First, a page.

“The reality is most people don’t drink in either one of those extreme categories,” Park said. “They drink in between that, which is the gray area.”

“My clients will say to me all the time that they function really well,” she added. “Often they don’t have external consequences or stories, but they have internal questioning. That right there, where there’s that inner knowing, that’s the first thing to pay attention to.”

Different people may have different views on gray area drinking. People may not be able to drink regularly at home but drink excessively out on the social scene, which can lead to “hangxiety.” Others might find they are not necessarily drinking so much that it gets in their way day-to-day, but they are drinking in a different way than they once did ― maybe as a relatively new coping mechanism for stress. Or maybe they’re simply thinking about alcohol more than they’d like. It’s not just the “when” and “how much” that matter; the “how” and the “why” are important too.

What to do if you’re concerned about gray area drinking

These examples are only a small part of the gray area in drinking. If you’re questioning your relationship with alcohol at all, as Park said, that’s probably a sign it’s worth exploring.

And because gray area drinking is so broad and subjective, there isn’t a one-size-fits-all way to deal with it. Certain people may benefit from these types of evidence-based treatments used for alcohol use disorderTherapy, inpatient programs, and peer support groups are all available. You can also get prescription medications.

Park is one of many coaches who emphasize abstinence. Not always.

“For a while, we’ve all been stuck with this one traditional form of addiction and how you get help,” said Khadi Oluwatoyin, founder of the Sober Black Girls Club, a nonprofit for Black women who run the gamut from being “sober curious” to those living with addiction. “For me, I think anyone should be able to explore their relationship with substances. They shouldn’t have to wait until it’s problematic, especially with a substance that is mind-altering.”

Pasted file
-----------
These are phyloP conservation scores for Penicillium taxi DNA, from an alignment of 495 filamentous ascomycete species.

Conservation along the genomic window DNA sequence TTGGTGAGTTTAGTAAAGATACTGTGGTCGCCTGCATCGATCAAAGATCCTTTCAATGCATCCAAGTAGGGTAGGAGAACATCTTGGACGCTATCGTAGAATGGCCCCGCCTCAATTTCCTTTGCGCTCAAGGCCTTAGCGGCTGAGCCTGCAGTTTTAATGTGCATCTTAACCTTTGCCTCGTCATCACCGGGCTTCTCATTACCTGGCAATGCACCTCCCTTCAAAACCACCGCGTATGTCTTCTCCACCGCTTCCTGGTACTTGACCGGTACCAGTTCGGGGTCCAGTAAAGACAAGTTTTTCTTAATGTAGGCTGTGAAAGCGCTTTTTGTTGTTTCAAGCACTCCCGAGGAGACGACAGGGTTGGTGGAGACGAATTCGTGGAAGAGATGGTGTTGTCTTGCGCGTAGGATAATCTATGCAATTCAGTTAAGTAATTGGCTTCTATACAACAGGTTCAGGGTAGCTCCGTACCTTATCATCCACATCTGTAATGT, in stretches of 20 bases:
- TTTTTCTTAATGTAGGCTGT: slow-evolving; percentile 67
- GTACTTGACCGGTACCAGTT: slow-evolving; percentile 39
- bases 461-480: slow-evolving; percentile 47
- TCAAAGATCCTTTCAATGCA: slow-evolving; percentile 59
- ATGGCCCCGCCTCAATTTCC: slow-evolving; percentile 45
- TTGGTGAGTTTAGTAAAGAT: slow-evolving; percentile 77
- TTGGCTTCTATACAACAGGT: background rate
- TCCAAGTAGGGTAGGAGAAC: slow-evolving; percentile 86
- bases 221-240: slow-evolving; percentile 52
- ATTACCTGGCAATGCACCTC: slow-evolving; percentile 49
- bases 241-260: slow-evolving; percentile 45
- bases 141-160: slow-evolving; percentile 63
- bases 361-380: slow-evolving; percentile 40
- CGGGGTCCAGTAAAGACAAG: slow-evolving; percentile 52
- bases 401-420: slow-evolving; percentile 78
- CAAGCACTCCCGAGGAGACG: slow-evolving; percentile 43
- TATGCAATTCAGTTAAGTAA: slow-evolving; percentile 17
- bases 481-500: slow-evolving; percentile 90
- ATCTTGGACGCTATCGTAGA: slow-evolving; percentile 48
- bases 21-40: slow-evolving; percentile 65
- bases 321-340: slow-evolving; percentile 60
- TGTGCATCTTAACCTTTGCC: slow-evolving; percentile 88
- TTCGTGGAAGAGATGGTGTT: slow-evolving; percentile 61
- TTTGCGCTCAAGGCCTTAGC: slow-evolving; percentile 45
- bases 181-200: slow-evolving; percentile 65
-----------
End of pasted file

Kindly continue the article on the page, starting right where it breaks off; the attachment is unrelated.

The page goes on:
“In our meetings, we do open them to folks who are practicing harm reduction. We open them to folks who are contemplating whether they have a problem but are not ready to make that step,” she said. You can contact them with a harm reduction modelOne might try to reduce the days that they drink or establish clear end and begin times.

Ultimately, the growing variety of forms of support and treatment — as well as new types of terminology that might empower people typically left out of the conversation to join in — means, hopefully, that more people will get help than before, Oluwatoyin said.

“A person doesn’t even have to identify as a gray area drinker, they don’t have [to] identify as a problem drinker, they don’t have to identify as an addict or alcoholic to really question or get to understand their relationship with alcohol,” she said.